The consensus currently is different from that 1% in 2009 and 6% in 2010, but that’s fairly close to what I saw predicted early this year, so I can believe he’s referring to Akamai there. Right now, analysts are essentially predicting flat earnings going forward — $1.61 per share this year, $1.62 next year, and roughly 10% growth for the next five years (the five-year projections always seem even more like a wild guess than do the current estimates). I personally agree that analysts are probably being too skeptical of Akamai’s future growth and giving too much weight to the challenges that they have faced and overcome for several years already.
If you don’t know the company or the business, but as primarily an operator of a Content Delivery Network (CDN), Akamai essentially acts as a combination of 7/11 and traffic cop for their customers on the internet. It’s a traffic cop in that they monitor congestion and direct traffic for their customers to try to avoid that congestion, and a 7/11 in that they bring much of the content of the internet into your local neighborhood, so you don’t have to go to Costco if you just want a gallon of milk. They do this by running a massive global network of servers, many of them placed in the ISP local nodes of the internet, the switching station that serves a local neighborhood, and place their customer’s key applications and content on those servers — that way, if a bunch of people want to watch the Victoria’s Secret Fashion Show all at once, their computer connects out to the network and the video file is right there a mile from their house, not across the country at a server in California that might blip in and out on you as your cross-country connection hits interference and congestion.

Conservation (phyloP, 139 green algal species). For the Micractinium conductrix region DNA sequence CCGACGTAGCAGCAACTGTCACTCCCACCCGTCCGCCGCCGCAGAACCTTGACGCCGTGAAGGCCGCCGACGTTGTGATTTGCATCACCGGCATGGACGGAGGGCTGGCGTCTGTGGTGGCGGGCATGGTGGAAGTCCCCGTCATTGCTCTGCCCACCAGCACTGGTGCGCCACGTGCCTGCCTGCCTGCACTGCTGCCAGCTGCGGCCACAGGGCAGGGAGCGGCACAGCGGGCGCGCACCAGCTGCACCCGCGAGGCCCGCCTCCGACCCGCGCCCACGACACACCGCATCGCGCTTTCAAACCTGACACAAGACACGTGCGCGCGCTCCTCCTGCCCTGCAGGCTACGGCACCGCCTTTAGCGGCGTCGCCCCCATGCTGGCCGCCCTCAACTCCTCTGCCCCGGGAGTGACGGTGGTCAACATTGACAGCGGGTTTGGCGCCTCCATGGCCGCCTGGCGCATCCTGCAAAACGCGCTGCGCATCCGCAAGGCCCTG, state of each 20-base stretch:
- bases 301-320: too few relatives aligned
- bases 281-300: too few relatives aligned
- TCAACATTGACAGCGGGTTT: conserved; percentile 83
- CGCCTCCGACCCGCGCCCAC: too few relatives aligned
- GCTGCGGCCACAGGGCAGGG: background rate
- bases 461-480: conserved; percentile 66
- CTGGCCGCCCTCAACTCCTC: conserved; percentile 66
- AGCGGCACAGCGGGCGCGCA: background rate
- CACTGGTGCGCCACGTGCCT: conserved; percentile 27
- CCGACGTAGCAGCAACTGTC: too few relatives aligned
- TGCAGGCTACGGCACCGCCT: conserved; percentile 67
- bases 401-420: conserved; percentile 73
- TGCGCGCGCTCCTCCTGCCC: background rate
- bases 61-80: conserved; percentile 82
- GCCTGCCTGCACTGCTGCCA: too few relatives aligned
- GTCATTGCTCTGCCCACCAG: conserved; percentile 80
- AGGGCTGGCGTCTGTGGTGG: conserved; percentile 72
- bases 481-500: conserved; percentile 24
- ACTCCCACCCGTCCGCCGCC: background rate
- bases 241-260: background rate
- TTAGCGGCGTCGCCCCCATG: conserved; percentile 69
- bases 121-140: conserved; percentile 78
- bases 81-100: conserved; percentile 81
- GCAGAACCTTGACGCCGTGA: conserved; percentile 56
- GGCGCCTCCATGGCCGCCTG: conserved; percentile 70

I won’t go into great detail on this, many of you have heard me talk about Akamai before, but it’s a very high-margin and strong recurring revenue business (their customers tend to be pretty sticky, since their customers get mad and go elsewhere if their web applications are unreliable). This is about as cheap as the stock gets in terms of valuation, with a forward PE at a discount to the market in the low teens, though that does assume that they’ll keep growing and fighting off their competitors. Their competitors are continuing to get stronger, though most of them are either small divisions of larger companies (like Amazon), or private, or mostly conceptual (ie, a faster internet in general lessens the requirements for Akamai’s service, or peer-to-peer content networks negate the need for Akamai’s edge-of-the-internet content hosting) — the closest competitors among public companies are probably Limelight Networks (LLNW) and Level 3 (LVLT).